Durban on brink of ‘war’

2015-03-03 00:00

POLITICAL analysts fear that violence could erupt if calm is not restored in the eThekwini region, scene of a battle for regional ANC leadership.

In a bid to restore order in the region, ANC secretary general Gwede Mantashe reportedly met with provincial leaders on Friday, where he instructed that the ­regional elective conference be nullified.

This after he apparently received 32 ­letters from disgruntled members disputing recent elections.

eThekwini Mayor James Nxumalo won the regional chairperson position by 253 votes, beating his opponent Zandile ­Gumede, who got 212 votes.

Cracks in the party surfaced before the elective conference, which was held three weeks ago.

At the centre of the discontent is the inclusion of three branches that had failed the branch audit process. It is alleged that the branches swayed the votes to favour Nxumalo.

Political analyst Protas Madlala said when it comes to provincial politics, the eThekwini region is the “kingmaker”.

“It’s sad to see what is happening in eThekwini; we have never seen eThekwini this divided.

“KZN is known for unity; this has never happened before. It is particularly bad for Durban because we have seen lives lost in the past,” he said, referring to ANC regional secretary Sbu Sibiya, who was killed near his house in Inanda, Durban, in July 2011.

ANC members believed his killing was politically motivated and that it was linked to the contest for positions in the region.

“I want to know why there is so much fighting. There must be a lot at stake,” said Madlala.

“What I find interesting is that Nkosazana Dlamini-Zuma found irregularities in some eThekwini councillors and Zandile Gumede was one of them, but no one is making mention of that. Nxumalo should welcome the rerun [of voting] if he’s got nothing to hide,” said Madlala, referring to Dlamini-Zuma’s investigation into ­allegations of irregularities in the list ­process for councillors leading up to the 2011 local-government elections.

UKZN political lecturer Zakhele Ndlovu said: “I think there is a lot of money at stake because whoever is the chair of eThekwini, that person and their ­faction pretty much dictate what happens in eThekwini, particularly when it comes to government tenders.”

Ndlovu said people are positioning themselves for the 2016 and 2017 ­elections.

“There are talks that Zandile’s faction wants Zweli Mkhize to be the deputy ­president in 2017,” said Ndlovu, adding that “politics in Africa is getting dirty”.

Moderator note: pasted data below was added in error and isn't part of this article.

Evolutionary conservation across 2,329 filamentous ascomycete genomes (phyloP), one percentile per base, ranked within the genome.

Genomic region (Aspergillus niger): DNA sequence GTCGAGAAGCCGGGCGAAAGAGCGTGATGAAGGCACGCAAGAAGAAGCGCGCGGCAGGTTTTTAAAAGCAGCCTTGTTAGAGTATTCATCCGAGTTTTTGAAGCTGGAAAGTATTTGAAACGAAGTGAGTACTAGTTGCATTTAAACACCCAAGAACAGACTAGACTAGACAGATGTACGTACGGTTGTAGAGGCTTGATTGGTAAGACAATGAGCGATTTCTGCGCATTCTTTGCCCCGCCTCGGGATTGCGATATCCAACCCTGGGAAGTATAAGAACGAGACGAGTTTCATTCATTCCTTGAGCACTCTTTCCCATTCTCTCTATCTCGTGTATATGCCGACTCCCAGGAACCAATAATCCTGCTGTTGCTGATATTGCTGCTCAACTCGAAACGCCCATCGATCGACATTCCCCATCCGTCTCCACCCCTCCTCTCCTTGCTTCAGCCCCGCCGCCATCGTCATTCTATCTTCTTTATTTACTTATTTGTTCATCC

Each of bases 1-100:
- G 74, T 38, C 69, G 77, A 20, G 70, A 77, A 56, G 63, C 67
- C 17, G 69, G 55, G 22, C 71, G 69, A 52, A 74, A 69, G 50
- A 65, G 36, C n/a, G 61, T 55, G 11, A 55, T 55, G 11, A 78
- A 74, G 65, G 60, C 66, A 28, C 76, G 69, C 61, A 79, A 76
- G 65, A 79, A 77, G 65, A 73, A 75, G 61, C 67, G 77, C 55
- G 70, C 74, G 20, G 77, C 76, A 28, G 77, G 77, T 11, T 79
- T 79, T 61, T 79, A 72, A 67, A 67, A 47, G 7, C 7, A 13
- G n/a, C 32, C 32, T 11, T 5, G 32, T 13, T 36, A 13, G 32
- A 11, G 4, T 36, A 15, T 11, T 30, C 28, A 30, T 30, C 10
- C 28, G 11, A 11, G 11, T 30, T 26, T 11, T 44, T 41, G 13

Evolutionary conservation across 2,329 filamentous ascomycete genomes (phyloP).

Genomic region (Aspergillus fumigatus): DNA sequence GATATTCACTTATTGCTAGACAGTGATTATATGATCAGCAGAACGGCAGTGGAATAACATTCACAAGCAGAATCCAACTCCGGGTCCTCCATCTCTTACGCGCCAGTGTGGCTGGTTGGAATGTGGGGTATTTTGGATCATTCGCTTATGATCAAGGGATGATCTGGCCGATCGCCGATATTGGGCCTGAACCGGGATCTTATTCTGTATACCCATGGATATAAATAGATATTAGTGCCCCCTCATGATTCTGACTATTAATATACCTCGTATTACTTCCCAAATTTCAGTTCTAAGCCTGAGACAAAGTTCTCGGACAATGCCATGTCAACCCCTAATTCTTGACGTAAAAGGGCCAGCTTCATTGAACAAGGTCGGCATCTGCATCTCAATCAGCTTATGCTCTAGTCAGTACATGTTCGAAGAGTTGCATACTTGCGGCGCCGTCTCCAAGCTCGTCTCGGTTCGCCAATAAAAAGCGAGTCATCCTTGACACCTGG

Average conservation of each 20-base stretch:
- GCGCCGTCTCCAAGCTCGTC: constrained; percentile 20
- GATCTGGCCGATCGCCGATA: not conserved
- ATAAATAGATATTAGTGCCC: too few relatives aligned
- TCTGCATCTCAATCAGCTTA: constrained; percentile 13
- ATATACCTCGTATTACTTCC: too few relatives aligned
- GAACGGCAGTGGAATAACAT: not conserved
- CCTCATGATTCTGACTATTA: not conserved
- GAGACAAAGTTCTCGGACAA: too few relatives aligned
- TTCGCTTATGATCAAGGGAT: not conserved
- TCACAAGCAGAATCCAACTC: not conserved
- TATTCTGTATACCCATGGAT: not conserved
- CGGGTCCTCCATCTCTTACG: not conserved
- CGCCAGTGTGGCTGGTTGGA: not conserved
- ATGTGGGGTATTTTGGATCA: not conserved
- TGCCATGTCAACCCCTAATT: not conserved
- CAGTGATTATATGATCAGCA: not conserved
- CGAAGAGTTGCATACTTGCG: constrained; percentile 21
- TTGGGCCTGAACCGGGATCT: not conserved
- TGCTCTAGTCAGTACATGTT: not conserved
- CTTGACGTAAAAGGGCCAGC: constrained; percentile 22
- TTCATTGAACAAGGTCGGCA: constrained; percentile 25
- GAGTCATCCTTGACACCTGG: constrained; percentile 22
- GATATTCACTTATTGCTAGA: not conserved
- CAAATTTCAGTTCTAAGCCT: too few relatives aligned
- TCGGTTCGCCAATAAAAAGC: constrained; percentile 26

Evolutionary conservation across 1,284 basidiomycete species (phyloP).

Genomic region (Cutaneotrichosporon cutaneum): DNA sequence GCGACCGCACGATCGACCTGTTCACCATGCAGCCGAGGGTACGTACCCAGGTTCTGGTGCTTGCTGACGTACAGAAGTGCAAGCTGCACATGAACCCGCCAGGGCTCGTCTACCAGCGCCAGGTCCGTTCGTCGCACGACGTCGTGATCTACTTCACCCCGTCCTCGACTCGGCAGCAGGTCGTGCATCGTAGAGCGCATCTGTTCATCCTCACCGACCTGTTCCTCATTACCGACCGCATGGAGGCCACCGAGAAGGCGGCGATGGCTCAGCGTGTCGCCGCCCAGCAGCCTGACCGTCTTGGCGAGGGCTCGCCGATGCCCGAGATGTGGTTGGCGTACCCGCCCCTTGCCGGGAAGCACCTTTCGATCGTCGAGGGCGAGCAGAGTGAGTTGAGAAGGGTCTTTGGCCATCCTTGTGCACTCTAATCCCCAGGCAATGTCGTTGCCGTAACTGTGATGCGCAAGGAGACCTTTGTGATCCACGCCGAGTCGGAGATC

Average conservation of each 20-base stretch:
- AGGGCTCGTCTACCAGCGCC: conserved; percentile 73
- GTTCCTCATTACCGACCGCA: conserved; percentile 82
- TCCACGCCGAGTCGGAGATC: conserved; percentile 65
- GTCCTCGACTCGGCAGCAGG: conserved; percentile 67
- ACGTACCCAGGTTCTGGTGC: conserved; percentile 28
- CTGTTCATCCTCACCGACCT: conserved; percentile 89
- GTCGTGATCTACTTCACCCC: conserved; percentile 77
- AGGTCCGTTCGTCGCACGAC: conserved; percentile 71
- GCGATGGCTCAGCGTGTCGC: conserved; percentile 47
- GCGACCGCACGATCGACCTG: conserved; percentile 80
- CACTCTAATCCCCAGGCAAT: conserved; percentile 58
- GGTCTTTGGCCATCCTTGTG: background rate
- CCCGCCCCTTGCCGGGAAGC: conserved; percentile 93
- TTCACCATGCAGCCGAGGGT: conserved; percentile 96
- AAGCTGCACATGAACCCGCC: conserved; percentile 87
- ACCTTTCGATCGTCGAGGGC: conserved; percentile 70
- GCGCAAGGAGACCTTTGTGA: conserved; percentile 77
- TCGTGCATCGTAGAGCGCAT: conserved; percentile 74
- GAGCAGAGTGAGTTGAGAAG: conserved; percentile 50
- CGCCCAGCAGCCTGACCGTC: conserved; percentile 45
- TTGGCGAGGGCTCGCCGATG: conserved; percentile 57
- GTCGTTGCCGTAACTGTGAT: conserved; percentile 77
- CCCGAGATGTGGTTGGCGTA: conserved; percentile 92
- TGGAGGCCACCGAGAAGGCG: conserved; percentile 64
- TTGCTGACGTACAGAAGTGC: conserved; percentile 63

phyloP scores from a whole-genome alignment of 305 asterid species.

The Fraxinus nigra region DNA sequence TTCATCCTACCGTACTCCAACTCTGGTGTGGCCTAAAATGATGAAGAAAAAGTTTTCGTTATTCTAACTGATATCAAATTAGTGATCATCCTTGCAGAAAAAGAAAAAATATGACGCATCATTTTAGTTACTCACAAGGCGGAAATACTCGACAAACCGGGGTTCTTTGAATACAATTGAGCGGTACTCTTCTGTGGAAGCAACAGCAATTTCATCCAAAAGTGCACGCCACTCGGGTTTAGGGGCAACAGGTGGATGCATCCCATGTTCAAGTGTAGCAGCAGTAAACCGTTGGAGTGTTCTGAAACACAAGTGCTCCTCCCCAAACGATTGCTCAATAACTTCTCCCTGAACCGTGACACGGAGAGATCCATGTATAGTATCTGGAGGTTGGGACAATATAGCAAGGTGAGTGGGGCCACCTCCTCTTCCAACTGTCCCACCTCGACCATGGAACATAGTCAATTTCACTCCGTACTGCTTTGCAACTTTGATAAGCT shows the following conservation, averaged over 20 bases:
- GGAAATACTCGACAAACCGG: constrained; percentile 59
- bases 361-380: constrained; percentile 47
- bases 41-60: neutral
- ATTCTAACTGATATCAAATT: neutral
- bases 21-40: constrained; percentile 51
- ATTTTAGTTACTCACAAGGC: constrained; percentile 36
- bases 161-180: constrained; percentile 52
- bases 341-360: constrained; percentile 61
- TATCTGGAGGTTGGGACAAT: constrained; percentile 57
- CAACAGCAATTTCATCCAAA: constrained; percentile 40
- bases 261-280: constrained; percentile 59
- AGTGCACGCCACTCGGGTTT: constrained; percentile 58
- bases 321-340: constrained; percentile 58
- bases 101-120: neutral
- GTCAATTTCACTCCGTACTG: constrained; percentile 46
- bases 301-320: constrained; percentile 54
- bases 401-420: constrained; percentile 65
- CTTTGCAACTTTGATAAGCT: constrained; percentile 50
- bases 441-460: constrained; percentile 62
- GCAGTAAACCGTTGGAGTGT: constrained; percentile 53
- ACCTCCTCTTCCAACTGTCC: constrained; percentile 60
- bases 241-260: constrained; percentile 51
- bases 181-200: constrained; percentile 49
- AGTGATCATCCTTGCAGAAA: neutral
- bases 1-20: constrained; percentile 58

“The scariest part is that there have been a number of high-profile political murders in the past that have gone ­unsolved,” said Ndlovu.

Analyst Imraan Buccus said it was clear that there was fragmentation and factions in the eThekwini region.

He said, “We should ask ourselves why the initial directive from secretary general Gwede Mantashe [not to admit the three problem branches] was not complied with, because it is common protocol that his directive be followed.

“If his directive was followed, this wouldn’t be happening.”

BORN in New Hanover, James ­Nxumalo is currently the mayor of eThekwini Municipality.

Nxumalo, who is also the provincial chairperson of the South African Communist Party (SACP), rose up the political ladder steadily.

He joined the ANC Youth League, the ANC and the South African ­Communist Party in 1990.

In an interview with The Witness last year, he said between 1996 and 2000 he served as a councillor and executive council member of the then Outer West Local Council.

In 2005, he was elected to be speaker of the council.

In 2011, he was appointed the ­mayor of eThekwini Municipality.

Two weeks ago he was appointed the chairperson of the eThekwini ­region.

DURBAN councillor Zandile Gumede is considered a political heavyweight in the province. The councillor of ward 53, who lost the race for the province’s chairperson by 212 votes in the recently held regional elective conference, sits on the city’s executive committee.

The former eThekwini regional treasurer was fingered in Nkosazana Dlamini-Zuma’s report in 2011 which was initiated by ANC President Jacob Zuma to investigate allegations of ­irregularities in the list processes for councillors leading up to the 2011 local government elections.

At the time the report recommended that Zandile Gumede be “removed [as councillor] and that the process be redone”, but this never happened.

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